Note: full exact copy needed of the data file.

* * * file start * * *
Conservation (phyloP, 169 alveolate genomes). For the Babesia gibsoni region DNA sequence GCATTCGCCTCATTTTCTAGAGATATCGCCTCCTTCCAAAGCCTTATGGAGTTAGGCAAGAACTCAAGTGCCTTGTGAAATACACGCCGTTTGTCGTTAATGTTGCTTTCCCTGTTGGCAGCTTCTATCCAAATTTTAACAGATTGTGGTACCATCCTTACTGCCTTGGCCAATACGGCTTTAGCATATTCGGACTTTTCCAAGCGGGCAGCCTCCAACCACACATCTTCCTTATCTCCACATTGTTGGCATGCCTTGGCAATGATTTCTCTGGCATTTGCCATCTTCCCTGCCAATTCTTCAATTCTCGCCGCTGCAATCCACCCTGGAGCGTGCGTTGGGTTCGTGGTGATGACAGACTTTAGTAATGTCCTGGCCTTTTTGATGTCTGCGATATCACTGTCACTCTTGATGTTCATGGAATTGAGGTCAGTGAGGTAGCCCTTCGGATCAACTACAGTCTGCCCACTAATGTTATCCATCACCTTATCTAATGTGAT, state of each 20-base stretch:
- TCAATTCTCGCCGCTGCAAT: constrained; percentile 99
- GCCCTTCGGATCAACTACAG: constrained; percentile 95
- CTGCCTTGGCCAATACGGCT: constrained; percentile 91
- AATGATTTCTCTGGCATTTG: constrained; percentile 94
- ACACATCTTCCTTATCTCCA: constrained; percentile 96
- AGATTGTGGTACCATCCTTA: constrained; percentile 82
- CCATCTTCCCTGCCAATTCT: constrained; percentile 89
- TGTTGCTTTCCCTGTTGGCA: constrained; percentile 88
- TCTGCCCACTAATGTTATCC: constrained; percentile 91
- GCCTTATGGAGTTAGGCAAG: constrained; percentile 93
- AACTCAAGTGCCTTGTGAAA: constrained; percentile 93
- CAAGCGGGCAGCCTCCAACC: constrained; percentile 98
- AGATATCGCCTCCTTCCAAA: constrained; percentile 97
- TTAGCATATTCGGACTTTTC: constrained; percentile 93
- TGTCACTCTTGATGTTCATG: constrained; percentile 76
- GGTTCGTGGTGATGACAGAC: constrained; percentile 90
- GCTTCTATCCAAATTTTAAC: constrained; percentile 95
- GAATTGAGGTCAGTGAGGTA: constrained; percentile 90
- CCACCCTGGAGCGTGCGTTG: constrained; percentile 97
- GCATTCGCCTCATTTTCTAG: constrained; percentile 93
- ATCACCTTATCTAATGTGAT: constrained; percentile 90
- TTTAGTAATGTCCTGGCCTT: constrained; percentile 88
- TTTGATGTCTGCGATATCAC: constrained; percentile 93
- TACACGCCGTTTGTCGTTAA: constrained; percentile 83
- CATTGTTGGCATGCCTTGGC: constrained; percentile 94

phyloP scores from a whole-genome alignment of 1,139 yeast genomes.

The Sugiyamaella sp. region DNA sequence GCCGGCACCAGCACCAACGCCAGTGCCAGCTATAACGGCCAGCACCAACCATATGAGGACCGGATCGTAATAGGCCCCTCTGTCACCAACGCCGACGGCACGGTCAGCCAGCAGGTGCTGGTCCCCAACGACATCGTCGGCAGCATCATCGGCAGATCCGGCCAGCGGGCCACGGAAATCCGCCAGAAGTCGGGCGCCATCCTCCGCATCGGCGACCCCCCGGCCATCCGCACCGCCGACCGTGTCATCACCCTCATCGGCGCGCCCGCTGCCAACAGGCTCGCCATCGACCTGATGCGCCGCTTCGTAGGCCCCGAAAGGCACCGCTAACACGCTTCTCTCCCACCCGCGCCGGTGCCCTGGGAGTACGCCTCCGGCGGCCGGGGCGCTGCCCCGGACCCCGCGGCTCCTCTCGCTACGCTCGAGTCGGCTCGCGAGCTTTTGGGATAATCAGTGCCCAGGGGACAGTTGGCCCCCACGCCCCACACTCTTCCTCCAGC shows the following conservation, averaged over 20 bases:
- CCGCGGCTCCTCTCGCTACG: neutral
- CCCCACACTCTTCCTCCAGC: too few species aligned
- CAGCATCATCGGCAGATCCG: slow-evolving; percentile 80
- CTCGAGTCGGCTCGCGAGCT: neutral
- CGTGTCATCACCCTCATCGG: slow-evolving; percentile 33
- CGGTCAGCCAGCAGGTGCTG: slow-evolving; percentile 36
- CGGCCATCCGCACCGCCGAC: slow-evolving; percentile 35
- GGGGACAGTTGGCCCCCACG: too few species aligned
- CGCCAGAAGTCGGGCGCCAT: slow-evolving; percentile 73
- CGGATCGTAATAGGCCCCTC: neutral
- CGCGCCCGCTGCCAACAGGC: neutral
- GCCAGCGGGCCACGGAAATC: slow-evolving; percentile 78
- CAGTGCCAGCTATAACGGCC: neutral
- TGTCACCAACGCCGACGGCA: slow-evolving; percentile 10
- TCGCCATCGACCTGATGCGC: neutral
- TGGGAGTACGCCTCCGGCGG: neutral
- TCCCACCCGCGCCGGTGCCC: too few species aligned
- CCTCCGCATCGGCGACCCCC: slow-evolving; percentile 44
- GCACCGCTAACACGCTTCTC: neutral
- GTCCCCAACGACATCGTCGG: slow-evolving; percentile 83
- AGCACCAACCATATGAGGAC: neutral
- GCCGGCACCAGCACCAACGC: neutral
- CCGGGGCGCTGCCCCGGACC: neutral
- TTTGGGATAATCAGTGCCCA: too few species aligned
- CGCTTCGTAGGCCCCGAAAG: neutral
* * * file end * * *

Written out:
Conservation (phyloP, 169 alveolate genomes). For the Babesia gibsoni region DNA sequence GCATTCGCCTCATTTTCTAGAGATATCGCCTCCTTCCAAAGCCTTATGGAGTTAGGCAAGAACTCAAGTGCCTTGTGAAATACACGCCGTTTGTCGTTAATGTTGCTTTCCCTGTTGGCAGCTTCTATCCAAATTTTAACAGATTGTGGTACCATCCTTACTGCCTTGGCCAATACGGCTTTAGCATATTCGGACTTTTCCAAGCGGGCAGCCTCCAACCACACATCTTCCTTATCTCCACATTGTTGGCATGCCTTGGCAATGATTTCTCTGGCATTTGCCATCTTCCCTGCCAATTCTTCAATTCTCGCCGCTGCAATCCACCCTGGAGCGTGCGTTGGGTTCGTGGTGATGACAGACTTTAGTAATGTCCTGGCCTTTTTGATGTCTGCGATATCACTGTCACTCTTGATGTTCATGGAATTGAGGTCAGTGAGGTAGCCCTTCGGATCAACTACAGTCTGCCCACTAATGTTATCCATCACCTTATCTAATGTGAT, state of each 20-base stretch:
- TCAATTCTCGCCGCTGCAAT: constrained; percentile 99
- GCCCTTCGGATCAACTACAG: constrained; percentile 95
- CTGCCTTGGCCAATACGGCT: constrained; percentile 91
- AATGATTTCTCTGGCATTTG: constrained; percentile 94
- ACACATCTTCCTTATCTCCA: constrained; percentile 96
- AGATTGTGGTACCATCCTTA: constrained; percentile 82
- CCATCTTCCCTGCCAATTCT: constrained; percentile 89
- TGTTGCTTTCCCTGTTGGCA: constrained; percentile 88
- TCTGCCCACTAATGTTATCC: constrained; percentile 91
- GCCTTATGGAGTTAGGCAAG: constrained; percentile 93
- AACTCAAGTGCCTTGTGAAA: constrained; percentile 93
- CAAGCGGGCAGCCTCCAACC: constrained; percentile 98
- AGATATCGCCTCCTTCCAAA: constrained; percentile 97
- TTAGCATATTCGGACTTTTC: constrained; percentile 93
- TGTCACTCTTGATGTTCATG: constrained; percentile 76
- GGTTCGTGGTGATGACAGAC: constrained; percentile 90
- GCTTCTATCCAAATTTTAAC: constrained; percentile 95
- GAATTGAGGTCAGTGAGGTA: constrained; percentile 90
- CCACCCTGGAGCGTGCGTTG: constrained; percentile 97
- GCATTCGCCTCATTTTCTAG: constrained; percentile 93
- ATCACCTTATCTAATGTGAT: constrained; percentile 90
- TTTAGTAATGTCCTGGCCTT: constrained; percentile 88
- TTTGATGTCTGCGATATCAC: constrained; percentile 93
- TACACGCCGTTTGTCGTTAA: constrained; percentile 83
- CATTGTTGGCATGCCTTGGC: constrained; percentile 94

phyloP scores from a whole-genome alignment of 1,139 yeast genomes.

The Sugiyamaella sp. region DNA sequence GCCGGCACCAGCACCAACGCCAGTGCCAGCTATAACGGCCAGCACCAACCATATGAGGACCGGATCGTAATAGGCCCCTCTGTCACCAACGCCGACGGCACGGTCAGCCAGCAGGTGCTGGTCCCCAACGACATCGTCGGCAGCATCATCGGCAGATCCGGCCAGCGGGCCACGGAAATCCGCCAGAAGTCGGGCGCCATCCTCCGCATCGGCGACCCCCCGGCCATCCGCACCGCCGACCGTGTCATCACCCTCATCGGCGCGCCCGCTGCCAACAGGCTCGCCATCGACCTGATGCGCCGCTTCGTAGGCCCCGAAAGGCACCGCTAACACGCTTCTCTCCCACCCGCGCCGGTGCCCTGGGAGTACGCCTCCGGCGGCCGGGGCGCTGCCCCGGACCCCGCGGCTCCTCTCGCTACGCTCGAGTCGGCTCGCGAGCTTTTGGGATAATCAGTGCCCAGGGGACAGTTGGCCCCCACGCCCCACACTCTTCCTCCAGC shows the following conservation, averaged over 20 bases:
- CCGCGGCTCCTCTCGCTACG: neutral
- CCCCACACTCTTCCTCCAGC: too few species aligned
- CAGCATCATCGGCAGATCCG: slow-evolving; percentile 80
- CTCGAGTCGGCTCGCGAGCT: neutral
- CGTGTCATCACCCTCATCGG: slow-evolving; percentile 33
- CGGTCAGCCAGCAGGTGCTG: slow-evolving; percentile 36
- CGGCCATCCGCACCGCCGAC: slow-evolving; percentile 35
- GGGGACAGTTGGCCCCCACG: too few species aligned
- CGCCAGAAGTCGGGCGCCAT: slow-evolving; percentile 73
- CGGATCGTAATAGGCCCCTC: neutral
- CGCGCCCGCTGCCAACAGGC: neutral
- GCCAGCGGGCCACGGAAATC: slow-evolving; percentile 78
- CAGTGCCAGCTATAACGGCC: neutral
- TGTCACCAACGCCGACGGCA: slow-evolving; percentile 10
- TCGCCATCGACCTGATGCGC: neutral
- TGGGAGTACGCCTCCGGCGG: neutral
- TCCCACCCGCGCCGGTGCCC: too few species aligned
- CCTCCGCATCGGCGACCCCC: slow-evolving; percentile 44
- GCACCGCTAACACGCTTCTC: neutral
- GTCCCCAACGACATCGTCGG: slow-evolving; percentile 83
- AGCACCAACCATATGAGGAC: neutral
- GCCGGCACCAGCACCAACGC: neutral
- CCGGGGCGCTGCCCCGGACC: neutral
- TTTGGGATAATCAGTGCCCA: too few species aligned
- CGCTTCGTAGGCCCCGAAAG: neutral